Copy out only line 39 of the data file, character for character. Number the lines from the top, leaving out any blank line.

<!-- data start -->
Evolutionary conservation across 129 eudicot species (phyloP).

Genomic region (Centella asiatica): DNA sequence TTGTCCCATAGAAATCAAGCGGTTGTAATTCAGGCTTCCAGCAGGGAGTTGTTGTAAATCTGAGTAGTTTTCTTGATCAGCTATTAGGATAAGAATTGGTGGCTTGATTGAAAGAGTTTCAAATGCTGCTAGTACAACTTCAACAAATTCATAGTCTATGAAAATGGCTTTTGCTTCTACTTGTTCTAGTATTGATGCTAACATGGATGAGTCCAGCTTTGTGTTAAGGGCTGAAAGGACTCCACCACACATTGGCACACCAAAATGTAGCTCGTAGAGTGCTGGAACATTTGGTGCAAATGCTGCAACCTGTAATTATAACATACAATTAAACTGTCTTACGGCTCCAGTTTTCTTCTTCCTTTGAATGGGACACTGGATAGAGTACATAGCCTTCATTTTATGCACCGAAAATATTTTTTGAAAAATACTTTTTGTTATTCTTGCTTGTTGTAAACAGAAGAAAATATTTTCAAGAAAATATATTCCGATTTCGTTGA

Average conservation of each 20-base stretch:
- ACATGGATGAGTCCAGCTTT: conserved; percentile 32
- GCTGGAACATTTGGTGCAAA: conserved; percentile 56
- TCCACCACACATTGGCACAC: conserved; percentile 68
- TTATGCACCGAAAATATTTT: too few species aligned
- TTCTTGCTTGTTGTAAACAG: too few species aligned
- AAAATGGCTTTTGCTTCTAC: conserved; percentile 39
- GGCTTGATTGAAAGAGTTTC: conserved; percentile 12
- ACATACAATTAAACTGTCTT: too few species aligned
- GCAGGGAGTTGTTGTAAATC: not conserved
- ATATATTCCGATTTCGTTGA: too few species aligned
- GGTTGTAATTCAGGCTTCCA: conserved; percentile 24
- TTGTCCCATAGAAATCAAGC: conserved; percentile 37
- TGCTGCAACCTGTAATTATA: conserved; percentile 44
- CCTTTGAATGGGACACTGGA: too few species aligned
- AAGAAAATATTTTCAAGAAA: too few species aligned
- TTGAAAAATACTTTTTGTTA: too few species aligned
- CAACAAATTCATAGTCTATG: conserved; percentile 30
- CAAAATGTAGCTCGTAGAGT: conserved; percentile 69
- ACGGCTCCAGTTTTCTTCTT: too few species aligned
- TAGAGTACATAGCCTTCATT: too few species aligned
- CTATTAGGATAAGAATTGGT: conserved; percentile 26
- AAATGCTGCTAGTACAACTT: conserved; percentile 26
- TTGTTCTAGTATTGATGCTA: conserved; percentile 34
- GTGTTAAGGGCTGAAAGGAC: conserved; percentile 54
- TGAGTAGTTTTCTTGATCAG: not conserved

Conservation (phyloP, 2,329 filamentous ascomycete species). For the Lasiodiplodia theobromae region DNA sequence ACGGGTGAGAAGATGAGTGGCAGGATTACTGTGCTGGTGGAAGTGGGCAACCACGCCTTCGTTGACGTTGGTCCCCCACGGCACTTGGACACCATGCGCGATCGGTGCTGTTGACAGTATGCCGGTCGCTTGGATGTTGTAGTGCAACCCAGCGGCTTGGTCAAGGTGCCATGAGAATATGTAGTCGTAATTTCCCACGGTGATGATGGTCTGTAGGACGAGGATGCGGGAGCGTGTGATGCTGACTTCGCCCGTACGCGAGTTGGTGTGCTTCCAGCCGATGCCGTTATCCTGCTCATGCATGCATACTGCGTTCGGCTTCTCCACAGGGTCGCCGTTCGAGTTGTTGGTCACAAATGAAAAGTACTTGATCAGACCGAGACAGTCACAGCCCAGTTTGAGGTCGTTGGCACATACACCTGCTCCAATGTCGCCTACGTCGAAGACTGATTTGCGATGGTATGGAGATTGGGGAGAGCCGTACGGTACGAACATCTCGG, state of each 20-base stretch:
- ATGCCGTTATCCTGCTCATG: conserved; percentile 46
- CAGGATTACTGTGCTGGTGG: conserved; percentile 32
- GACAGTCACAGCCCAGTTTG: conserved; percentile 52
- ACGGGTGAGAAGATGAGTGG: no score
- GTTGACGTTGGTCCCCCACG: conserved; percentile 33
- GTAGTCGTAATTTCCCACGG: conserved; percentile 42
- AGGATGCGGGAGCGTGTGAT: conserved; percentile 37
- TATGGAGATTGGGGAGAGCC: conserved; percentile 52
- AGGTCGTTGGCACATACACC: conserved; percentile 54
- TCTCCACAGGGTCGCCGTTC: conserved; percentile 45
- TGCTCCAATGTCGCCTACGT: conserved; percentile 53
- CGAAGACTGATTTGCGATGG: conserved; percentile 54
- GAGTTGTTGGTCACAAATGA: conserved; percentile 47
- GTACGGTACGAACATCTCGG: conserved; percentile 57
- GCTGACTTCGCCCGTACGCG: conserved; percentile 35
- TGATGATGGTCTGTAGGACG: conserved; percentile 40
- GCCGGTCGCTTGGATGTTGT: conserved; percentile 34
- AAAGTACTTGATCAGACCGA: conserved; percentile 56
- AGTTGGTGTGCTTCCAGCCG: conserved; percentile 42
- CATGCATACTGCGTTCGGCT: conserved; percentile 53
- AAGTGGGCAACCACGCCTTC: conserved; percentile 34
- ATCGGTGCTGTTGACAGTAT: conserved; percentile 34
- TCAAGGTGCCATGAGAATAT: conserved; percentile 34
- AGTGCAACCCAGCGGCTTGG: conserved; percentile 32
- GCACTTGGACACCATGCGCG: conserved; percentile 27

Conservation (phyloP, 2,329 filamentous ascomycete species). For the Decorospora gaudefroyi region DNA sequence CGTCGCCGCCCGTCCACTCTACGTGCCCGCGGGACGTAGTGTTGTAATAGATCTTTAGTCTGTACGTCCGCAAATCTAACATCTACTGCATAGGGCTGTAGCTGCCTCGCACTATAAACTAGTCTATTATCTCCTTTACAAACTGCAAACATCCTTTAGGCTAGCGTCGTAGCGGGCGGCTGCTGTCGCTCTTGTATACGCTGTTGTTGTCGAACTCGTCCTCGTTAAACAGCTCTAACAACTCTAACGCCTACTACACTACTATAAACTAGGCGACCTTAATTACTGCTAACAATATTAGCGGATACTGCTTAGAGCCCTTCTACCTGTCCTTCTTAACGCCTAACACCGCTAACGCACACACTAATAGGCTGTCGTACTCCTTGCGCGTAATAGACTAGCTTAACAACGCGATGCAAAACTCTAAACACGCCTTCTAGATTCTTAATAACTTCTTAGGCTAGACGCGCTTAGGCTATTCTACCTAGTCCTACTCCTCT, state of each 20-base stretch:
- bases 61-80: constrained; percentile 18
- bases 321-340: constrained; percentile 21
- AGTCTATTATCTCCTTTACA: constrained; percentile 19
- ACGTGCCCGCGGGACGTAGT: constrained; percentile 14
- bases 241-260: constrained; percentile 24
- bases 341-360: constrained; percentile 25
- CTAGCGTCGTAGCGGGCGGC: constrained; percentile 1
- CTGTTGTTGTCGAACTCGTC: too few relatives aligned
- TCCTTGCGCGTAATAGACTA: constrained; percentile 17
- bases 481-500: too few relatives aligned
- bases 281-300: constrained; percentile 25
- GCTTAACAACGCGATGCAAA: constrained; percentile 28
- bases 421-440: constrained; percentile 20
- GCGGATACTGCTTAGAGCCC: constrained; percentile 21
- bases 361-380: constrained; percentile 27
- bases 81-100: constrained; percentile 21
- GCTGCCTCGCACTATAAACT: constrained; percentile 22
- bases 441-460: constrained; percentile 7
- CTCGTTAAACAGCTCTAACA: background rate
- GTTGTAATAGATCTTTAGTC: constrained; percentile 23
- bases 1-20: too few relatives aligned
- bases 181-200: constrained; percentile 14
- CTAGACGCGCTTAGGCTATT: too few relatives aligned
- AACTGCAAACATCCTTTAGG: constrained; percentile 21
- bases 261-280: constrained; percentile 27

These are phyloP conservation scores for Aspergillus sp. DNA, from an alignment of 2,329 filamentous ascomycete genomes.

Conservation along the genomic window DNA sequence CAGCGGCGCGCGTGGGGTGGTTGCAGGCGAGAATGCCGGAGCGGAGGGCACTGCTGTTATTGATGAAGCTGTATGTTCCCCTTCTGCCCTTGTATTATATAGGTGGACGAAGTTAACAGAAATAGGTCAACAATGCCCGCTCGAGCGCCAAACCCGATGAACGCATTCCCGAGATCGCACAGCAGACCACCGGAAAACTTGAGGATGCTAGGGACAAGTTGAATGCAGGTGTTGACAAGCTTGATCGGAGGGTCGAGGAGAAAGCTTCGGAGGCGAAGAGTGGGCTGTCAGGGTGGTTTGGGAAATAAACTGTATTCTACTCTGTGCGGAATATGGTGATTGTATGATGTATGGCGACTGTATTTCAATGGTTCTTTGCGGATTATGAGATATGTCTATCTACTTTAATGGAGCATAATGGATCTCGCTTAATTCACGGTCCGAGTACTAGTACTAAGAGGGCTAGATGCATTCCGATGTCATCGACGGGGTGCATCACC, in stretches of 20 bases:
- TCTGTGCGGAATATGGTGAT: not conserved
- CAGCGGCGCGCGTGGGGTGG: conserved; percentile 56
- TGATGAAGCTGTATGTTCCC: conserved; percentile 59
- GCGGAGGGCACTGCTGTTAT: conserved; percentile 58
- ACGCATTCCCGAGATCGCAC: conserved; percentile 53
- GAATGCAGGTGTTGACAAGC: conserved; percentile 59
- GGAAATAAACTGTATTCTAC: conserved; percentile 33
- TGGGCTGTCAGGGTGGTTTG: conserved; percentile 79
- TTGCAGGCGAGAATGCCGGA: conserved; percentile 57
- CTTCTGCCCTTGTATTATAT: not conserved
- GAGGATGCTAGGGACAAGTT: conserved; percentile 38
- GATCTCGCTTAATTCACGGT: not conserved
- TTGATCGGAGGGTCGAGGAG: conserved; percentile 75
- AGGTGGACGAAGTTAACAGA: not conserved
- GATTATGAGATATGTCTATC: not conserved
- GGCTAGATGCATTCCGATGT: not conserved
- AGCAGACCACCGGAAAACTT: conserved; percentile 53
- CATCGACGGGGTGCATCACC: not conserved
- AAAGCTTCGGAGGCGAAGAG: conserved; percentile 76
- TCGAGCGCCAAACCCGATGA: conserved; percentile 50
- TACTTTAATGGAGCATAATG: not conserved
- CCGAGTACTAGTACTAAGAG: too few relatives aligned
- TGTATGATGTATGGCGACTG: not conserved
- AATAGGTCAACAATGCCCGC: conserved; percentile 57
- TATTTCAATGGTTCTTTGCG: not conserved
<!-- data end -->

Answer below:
- TCTCCACAGGGTCGCCGTTC: conserved; percentile 45